• Emotional Barriers—maybe this is depression, anxiety, or burnout; maybe it’s stress from things unrelated to the task, and it’s difficult to take your mind off them; maybe it’s a memory of past failure

Once you identify those barriers, you can add in steps to address them. For example, gathering all the tools/materials you’ll need before you begin working, reaching out to schedule necessary meetings now, so that you don’t forget later (and have some bonus accountability), or setting up reminders to turn on some motivational music, take breaks, etc., when things get hard.

Step Five: Get to Work!

Now that you have a plan, you’ve identified milestones, created bite-sized tasks, identified and addressed barriers…you’re ready to roll!

How Do I Make Breaking Down Tasks Easier?

So glad you asked. When you’re already feeling overwhelmed by a project or task, taking the time to think about and do all of the above is (if you’re anything like me, at least) pretty unlikely. So, how to make all of that easier?

Technology is your friend, here. There are a ton of great apps out there that can help make breaking down tasks easier for folks with adult ADHD. Here are a couple to try:

Shimmer: ADHD Coaching

An ADHD life coach or executive function coach can make ADHD management a heck of a lot easier.

According to CHADD, ADHD coaching is “a practical intervention that specifically targets the core impairments of ADHD such as planning, time management, goal setting, organization and problem solving.” That means learning the coping skills for ADHD and how to consistently use them - for example, helping you learn how to break down big projects in a way that works for your brain (among other things).

Llama Life: Task Manager

There are task managers aplenty these days - so many, in fact, that finding one that works well for ADHD management is an overwhelming task all on its own! One that’s worth a try, though, is Llama Life. Their app is more than just a glorified to-do list; Llama Life is designed to help you work through a list by transforming your dreaded tasks into manageable, bite-sized chunks of productivity.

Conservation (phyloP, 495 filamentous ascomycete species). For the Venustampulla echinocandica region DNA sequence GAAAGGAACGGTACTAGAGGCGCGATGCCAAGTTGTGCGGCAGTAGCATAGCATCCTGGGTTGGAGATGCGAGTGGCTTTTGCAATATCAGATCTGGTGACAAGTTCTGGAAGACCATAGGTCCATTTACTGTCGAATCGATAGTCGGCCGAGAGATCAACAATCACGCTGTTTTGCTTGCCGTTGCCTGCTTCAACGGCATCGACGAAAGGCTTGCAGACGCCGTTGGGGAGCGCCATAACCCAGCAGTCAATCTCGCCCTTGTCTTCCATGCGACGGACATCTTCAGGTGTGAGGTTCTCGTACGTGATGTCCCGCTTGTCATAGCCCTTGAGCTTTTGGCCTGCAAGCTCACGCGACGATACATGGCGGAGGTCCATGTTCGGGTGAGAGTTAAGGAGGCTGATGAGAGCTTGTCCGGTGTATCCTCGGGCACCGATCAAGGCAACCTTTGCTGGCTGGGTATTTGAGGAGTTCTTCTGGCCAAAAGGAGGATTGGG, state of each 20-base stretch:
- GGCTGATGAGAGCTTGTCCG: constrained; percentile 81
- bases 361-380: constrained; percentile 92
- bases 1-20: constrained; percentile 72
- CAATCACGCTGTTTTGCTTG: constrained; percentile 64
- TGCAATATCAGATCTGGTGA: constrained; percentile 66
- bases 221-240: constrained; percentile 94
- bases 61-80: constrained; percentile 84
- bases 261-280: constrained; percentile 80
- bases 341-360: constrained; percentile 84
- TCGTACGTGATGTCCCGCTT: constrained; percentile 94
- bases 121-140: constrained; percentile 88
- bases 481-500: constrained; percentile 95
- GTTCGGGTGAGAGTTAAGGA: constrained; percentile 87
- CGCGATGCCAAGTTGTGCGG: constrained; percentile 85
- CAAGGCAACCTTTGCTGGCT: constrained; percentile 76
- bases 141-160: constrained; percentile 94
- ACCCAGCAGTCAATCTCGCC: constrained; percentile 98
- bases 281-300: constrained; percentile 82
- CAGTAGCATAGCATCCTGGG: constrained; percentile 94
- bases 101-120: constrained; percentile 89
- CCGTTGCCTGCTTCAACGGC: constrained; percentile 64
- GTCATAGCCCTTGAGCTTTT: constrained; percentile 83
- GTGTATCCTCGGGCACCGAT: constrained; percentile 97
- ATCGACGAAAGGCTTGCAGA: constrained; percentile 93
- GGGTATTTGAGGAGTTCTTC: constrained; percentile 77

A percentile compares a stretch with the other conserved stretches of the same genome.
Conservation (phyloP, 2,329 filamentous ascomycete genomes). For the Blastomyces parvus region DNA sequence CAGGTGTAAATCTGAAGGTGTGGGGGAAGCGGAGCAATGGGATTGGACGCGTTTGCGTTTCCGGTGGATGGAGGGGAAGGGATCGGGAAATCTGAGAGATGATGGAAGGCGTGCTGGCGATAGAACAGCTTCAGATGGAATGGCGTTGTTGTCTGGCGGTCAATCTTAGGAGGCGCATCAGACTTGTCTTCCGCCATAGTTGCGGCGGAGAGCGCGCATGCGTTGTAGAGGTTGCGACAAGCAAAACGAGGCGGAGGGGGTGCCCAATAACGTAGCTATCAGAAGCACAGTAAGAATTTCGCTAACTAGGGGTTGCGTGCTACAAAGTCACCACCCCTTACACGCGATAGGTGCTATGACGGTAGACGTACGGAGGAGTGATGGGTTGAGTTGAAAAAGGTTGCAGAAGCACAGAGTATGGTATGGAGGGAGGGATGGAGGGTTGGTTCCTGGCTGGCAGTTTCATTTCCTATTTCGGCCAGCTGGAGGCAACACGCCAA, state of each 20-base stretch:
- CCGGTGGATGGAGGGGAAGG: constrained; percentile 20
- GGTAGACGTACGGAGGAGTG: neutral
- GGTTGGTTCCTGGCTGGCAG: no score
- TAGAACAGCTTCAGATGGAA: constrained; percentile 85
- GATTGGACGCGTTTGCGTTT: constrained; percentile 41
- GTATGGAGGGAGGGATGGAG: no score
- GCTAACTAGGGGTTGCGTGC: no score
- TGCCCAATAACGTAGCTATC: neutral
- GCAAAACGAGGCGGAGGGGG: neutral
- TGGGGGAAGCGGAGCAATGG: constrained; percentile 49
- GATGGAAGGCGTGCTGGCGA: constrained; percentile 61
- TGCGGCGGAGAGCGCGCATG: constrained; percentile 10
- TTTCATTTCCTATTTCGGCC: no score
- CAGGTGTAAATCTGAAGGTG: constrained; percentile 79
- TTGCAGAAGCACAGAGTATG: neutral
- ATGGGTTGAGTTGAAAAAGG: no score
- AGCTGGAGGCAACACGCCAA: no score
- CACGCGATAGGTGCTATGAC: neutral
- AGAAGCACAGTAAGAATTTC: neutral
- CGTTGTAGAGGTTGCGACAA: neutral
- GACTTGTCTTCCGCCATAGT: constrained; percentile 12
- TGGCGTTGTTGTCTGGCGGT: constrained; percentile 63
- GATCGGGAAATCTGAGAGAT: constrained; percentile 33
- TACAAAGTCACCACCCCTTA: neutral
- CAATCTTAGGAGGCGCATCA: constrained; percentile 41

My favorite things about Llama Life:

  • Helps you maintain focus and attention on your tasks; not just managing your time
  • Their suite of in-app tools and features helps reduce the number of tabs you have open
  • Integrates with other productivity tools, like Todoist and Notion
  • Customization options are super fun to play with, which makes me more likely to keep using the app (rather than finding it six months from now in my ever-growing unused app graveyard)
  • Templates! You want ‘em, they’ve got ‘em - and you can even create your own

Breaking Down Tasks With ADHD

Managing adult ADHD doesn’t have to be hard. The adult ADHD coaches at Shimmer can help you identify ways to make your life easier and less overwhelming. You’ll learn not only learn new tools, strategies, and skills; you’ll identify barriers to using those skills and strategies, and find ways to overcome them.

Let’s tackle your ADHD, together.

Live better, with ADHD
Shimmer is the #1 coaching platform for adults with ADHD. Build a life you love through personalized 1:1 video coaching, handcrafted productivity tools, and science-backed learning modules.